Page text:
- Avoid numinous as an example, unless the question asks or if you have a specific case to draw upon, otherwise your answers will just be vague.
- Make sure you read questions carefully: psychology vs physiology could cost you dearly!
- If a comparison Q is asked e.g Plato vs Ari make sure you compare in every paragraph using language like: whereas, both, differing, similarly etc
- Whatever is mentioned specifically in Q, that is the start of every paragraph. So if mentioned ‘a priori is better than a post’ structure with Onto throughout.
- If Q on God’s attributes, focus on Q throughout, do not get side-lined on long rambling content.
Make sure you read: Panic “My Exam is Tomorrow!” Must Read for Philosophy (1st and 2nd Year).
Finally the more links to specific wording in the question and the more you argue, argue, argue, the better you will do! Get off the fence, raise discussion points, pass judgements and criticisms, defend arguments and evaluate everything. Control your content and need to regurgitate information, it is not how much you write/ remember it is what you do with it!
I will be thinking about you all tomorrow. First A Level exam for new spec – let’s make it a good one!!
I am starting to think that my students think I am Mystic Meg and have God on speed dial giving me inside tips. Because if I had a pound for every time I have been asked for my predictions over the years I could have paid for a luxury holiday to Barbados with a yacht…and cocktails.
The simple answer is – “I have no idea!” Why? Because this is the first time the full A Level has been sat. This means there are no previous questions to rule out and no lessons to be learnt. We are all going in blind!
It is slightly easier this year as we have one round of questions and the examiner’s feedback (see: Examiner’s Report 2017: What can we learn?).
Last year’s question paper:
Now don’t get excited! This does not mean that Cosmological, Problem of Evil and Soul, Mind and Body won’t be on this year but it certainly is quite unlikely. However examiners love curve balls so they might throw one in just to catch you off guard. So you might for example get a question specifically on John Hick’s POE for example.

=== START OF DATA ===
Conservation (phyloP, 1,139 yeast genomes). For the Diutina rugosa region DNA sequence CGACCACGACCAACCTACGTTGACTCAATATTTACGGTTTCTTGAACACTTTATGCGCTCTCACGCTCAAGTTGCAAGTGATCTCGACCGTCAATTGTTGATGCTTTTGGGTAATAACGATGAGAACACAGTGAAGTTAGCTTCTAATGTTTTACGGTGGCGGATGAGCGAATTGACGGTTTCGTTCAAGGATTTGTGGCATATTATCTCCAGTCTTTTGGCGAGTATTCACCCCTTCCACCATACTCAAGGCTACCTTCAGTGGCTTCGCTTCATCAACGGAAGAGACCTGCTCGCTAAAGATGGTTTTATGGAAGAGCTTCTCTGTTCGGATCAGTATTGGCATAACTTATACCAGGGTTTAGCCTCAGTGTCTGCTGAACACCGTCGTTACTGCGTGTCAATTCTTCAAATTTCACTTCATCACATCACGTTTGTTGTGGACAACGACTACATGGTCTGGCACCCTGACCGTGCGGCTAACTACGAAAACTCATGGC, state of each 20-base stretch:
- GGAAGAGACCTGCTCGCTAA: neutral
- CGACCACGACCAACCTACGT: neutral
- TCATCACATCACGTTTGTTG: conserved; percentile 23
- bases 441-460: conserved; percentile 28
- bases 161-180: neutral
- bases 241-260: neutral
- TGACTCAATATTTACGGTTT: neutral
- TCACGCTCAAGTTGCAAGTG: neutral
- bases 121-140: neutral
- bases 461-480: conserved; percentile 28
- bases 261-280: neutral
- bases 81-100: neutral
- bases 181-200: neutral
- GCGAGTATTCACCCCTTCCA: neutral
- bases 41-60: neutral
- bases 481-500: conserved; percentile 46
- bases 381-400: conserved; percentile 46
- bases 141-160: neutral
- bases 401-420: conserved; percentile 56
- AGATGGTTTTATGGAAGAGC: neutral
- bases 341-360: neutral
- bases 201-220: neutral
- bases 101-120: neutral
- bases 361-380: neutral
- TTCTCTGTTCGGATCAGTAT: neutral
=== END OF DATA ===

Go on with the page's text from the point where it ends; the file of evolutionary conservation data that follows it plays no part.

However I am thinking:
It’s that time again! This is my tenth exam season and let me tell you it doesn’t get easier. Every year is a manic scrabble to get the A2 students ready with all their revision materials, last minute tips (and endless mock exams) and final words of wisdom (hopefully!) For the first years it is now a mad rush to finish the spec in time for the first exam. So here are my last minute tips for Philosophy…
Evaluation panic you can always use:
- God of Gaps: Having a gap in knowledge and filling it with God. This could even be used more creatively with Plato and Aristotle e.g. what sustains the four causes (potential to actual) = Prime Mover. Prime Mover is used to fill a gap in knowledge
- Leap of Logic: Drawing conclusions with limited or no logic/ evidence
- Reductio ad Absurdum: reducing logical statements to illogical conclusions (e.g. design in world = God designer)
- Burden of Proof: whoever is making the claim must back up with proof. So does Plato provide enough proof for WOF – yes/ no discuss in answer
- Ockham’s razor: go with the simplest solution E.g. St Theresa had a vision or was it just caused by malaria? What is the simplest solution?
- You must use critical words throughout your answer to emphasize your evaluation (see to help: Adding the ‘critical’ to your critical analysis: Developing A02). If you don’t use critical words you are only stating perspectives not evaluating them. And you cannot ‘name dump’ e.g. “Stephen Fry questions how can God exist when he allows children to die of cancer. This is a convincing argument.” This is not evaluation! You must use the special word of ‘because’.
- I recommend that my students do not use ‘I think’ as it does not read academically. Instead channel your views/arguments but use other language such as ‘one might argue’
- Don’t forget you get a lot of marks for evaluation (15 marks first year and 24 marks second year). Have you put 15 different evaluative points in your essay using critical words with ‘because’? Have you defended against the criticism and then weighed up whether the original criticism or defence is stronger?